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The Winter Meetings are to baseball fans what Christmas is to children. So when wunderkind Theo Epstein uttered those fateful words at this year’s installment in Indianapolis, Red Sox fans felt like they’d been unjustly penciled in on the Naughty list.
Coupled with the announcement the resident rich kids on the block—the Yankees—are getting a shiny new bike in All-Star Curtis Granderson, the overall effect was much like finding a lump of coal in your red stocking.
But while every major media outlet jumped on Theo’s quote, making “bridge” the most unpopular word in Boston baseball since “Buckner,” little was made of Epstein’s full, thoughtful statement:
“We still think if we push some of the right buttons we can be competitive at the very highest level for the next two years… It can be done. It’s hard. It’s sensitive. You expose yourself in certain areas. There are always vulnerabilities that come about. But if you get lucky, it can be done.
According to multiple reports, the Red Sox may be about to push one of those “right” buttons by signing the top free agent starting pitcher on the market, John Lackey. The deal, estimated at five years, $85 million, is expected to be officially announced soon.
We’ve already addressed why the Red Sox should sign Lackey, the eerily similar statistical twin to Josh Beckett, but it’s important to note the Lackey deal may be the first step in what could be one of the biggest deals in Red Sox history: a trade for Padres All-Star first baseman Adrian Gonzalez.
The Boston Globe reported on Monday the Red Sox have balked at trading a package of pitcher Clay Buchholz and one of the Sox two top prospects, Casey Kelly or Ryan Westmoreland. But with Lackey in the fold, Boston would have one of baseball’s most formidable starting rotations, making Buchholz expendable.
How could Theo possibly turn down dealing Buchholz and a single-A prospect for 28-year-old Gonzalez now? If the Sox add Lackey and Gonzalez, that bridge Epstein described could very well lead to Title Town.
Even before Lackey flew to Boston for a physical, I was in favor of trading Buchholz and Kelly or Westmoreland for Gonzalez. I was actually shocked to discover that two-player package was all Jed Hoyer wanted, and even more stunned to discover the Sox reportedly rejected the deal.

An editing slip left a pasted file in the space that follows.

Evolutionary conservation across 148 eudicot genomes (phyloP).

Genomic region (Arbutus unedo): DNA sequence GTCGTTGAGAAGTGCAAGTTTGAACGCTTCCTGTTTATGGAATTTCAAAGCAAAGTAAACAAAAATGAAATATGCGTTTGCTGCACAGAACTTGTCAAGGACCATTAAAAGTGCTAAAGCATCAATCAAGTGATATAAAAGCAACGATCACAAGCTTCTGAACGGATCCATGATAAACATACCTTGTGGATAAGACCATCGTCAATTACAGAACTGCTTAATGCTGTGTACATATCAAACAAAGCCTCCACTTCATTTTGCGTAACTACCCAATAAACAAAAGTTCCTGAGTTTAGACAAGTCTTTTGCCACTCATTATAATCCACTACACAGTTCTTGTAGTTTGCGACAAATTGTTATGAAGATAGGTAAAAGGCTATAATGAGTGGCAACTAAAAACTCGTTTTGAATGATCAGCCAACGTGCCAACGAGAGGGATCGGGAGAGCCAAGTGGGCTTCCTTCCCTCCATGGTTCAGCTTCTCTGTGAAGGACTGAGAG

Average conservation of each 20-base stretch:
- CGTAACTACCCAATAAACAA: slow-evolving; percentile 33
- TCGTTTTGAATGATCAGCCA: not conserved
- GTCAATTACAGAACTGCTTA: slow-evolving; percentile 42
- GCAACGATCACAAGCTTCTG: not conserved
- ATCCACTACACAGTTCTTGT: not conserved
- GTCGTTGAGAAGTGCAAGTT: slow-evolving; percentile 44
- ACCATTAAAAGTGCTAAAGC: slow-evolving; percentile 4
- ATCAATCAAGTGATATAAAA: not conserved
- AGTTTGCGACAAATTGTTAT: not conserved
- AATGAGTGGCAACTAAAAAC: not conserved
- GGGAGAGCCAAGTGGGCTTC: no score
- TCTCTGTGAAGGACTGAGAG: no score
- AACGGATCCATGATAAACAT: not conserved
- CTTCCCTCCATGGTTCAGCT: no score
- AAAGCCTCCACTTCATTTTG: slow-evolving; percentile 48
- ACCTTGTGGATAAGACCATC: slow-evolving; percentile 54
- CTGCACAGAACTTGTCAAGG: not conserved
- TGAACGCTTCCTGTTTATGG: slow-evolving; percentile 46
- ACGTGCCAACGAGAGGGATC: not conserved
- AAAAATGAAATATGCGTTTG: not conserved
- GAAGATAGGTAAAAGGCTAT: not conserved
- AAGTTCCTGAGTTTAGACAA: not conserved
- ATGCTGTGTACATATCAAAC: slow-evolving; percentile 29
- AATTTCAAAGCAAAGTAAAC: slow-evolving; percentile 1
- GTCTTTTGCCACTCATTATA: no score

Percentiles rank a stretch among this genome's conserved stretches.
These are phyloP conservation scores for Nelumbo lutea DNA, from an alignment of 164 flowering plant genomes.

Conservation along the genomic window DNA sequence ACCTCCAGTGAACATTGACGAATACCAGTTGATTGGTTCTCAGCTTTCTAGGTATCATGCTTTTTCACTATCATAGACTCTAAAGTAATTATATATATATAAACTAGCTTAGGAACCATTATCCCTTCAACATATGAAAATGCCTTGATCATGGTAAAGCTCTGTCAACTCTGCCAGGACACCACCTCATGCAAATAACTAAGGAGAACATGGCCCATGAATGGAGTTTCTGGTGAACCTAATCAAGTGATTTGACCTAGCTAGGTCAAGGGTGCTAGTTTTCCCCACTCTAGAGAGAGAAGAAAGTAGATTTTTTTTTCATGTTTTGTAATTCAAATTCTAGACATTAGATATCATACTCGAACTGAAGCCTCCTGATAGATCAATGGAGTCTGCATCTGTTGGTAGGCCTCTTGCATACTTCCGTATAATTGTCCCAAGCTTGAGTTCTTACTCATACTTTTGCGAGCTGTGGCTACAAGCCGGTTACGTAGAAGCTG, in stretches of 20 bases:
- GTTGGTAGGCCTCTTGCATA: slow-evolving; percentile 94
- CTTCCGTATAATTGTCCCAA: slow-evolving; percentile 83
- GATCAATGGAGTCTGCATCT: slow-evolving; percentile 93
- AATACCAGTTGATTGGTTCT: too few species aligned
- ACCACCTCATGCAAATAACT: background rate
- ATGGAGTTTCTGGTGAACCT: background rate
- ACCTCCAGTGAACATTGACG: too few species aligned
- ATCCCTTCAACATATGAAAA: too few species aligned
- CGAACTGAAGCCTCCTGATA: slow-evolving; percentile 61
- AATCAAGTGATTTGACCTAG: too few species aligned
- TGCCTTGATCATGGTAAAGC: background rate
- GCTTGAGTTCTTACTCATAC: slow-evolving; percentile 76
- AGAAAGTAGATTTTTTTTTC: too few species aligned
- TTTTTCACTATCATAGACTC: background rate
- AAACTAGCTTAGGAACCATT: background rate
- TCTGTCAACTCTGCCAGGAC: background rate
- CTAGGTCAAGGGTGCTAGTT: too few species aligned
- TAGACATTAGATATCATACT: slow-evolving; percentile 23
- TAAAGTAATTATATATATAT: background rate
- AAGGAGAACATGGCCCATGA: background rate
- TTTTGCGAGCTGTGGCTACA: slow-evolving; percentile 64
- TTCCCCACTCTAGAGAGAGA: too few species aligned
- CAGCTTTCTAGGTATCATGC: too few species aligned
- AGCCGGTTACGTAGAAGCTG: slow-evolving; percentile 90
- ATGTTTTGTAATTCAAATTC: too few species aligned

There is no doubt Kelly and Westmoreland are great prospects. Casey Kelly, 20, went 7-5 last year with a ridiculous 5:1 K to BB ratio in 80 plus innings pitched at single-A Greenville and Salem. Ryan Westmoreland, 19, hit .296 with a .401 OBP, .484 slugging, and 19 steals. Scouts compare the speedy, powerful outfielder to (gulp) Grady Sizemore.
But allow me to remind you of two other can’t miss prospects: Lars Anderson and Michael Bowden.
Going into the 2009 season, Anderson ranked 17th overall on Baseball America’s Top 100 Prospects list. Bowden, second only to Anderson among Red Sox prospects, looked ready to overcome Clay Buchholz as Boston’s top pitching prospect. Before the 2009 season, Anderson and Bowden were considered as untouchable as Kelly and Westmoreland.
Then Anderson went on to hit .233 with 9 HR and a .328 OBP in… wait for it… AA. Not to be outdone, Bowden posted a 9.56 ERA in short time with the big club, and his peculiar short-armed delivery left people wondering what all the hype was about.
Tangent: Scouts are drooling over Kelly, calling him a potential top of the rotation big leaguer. Two concerns: Kelly’s fastball tops out in the low 90s and he’s never faced a AA hitter.
The lesson? Prospects are just that—prospects. No matter how highly touted, the next Big
Thing could easily end up the next Delmon Young.
With Lackey, Epstein is pushing one of those hard to find buttons he mentioned. Now it’s time to push the button that would bring Gonzalez to Boston.
With Lackey, Gonzalez, and Scutaro, Epstein would get my award for GM of the year before the season even started. The moves would give Boston one of the top rotations in baseball, a far more potent offense, and a defense that would make the Red Sox 2009 infield look positively inept.
But Theo would just as quickly find his way to the bottom of my list if he signed Adrian “Aberration” Beltre.
Do not sign Adrian Beltre, Boston. For the love of all things holy, do not sign this man.
Beltre is a great defensive third baseman, but the man is simply not a good hitter. He had one great season in LA, (during a contract year at the peak of the steroid era), and now Scott Boras wants him to continue to be paid as if he’s that caliber player. He is not.
Imagine you’re the Mariners in 2005. You’re getting a 25-year-old who just hit 48 HR with 121 RBI, a .334 average, and .388 OBP (hitting in pitcher friendly Dodger Stadium, no less). Seattle fans must have been overjoyed—they thought they were getting a superstar that hadn’t even hit his prime yet.
Here is how 26-year-old Beltre rewarded his new team in his first season in Seattle: 19 HR, 87 RBI, .255 AVG, .303 OBP. Just for fun, here are the career averages for recently departed shortstop Alex Gonzalez: 15 HR, .247 AVG, .294 OBP. Beltre’s subsequent years with the Mariners have been much the same—firmly establishing Beltre as a mediocre hitter at best.
The Red Sox already passed on one defensive wonder with no stick. Here’s to hoping they do it again.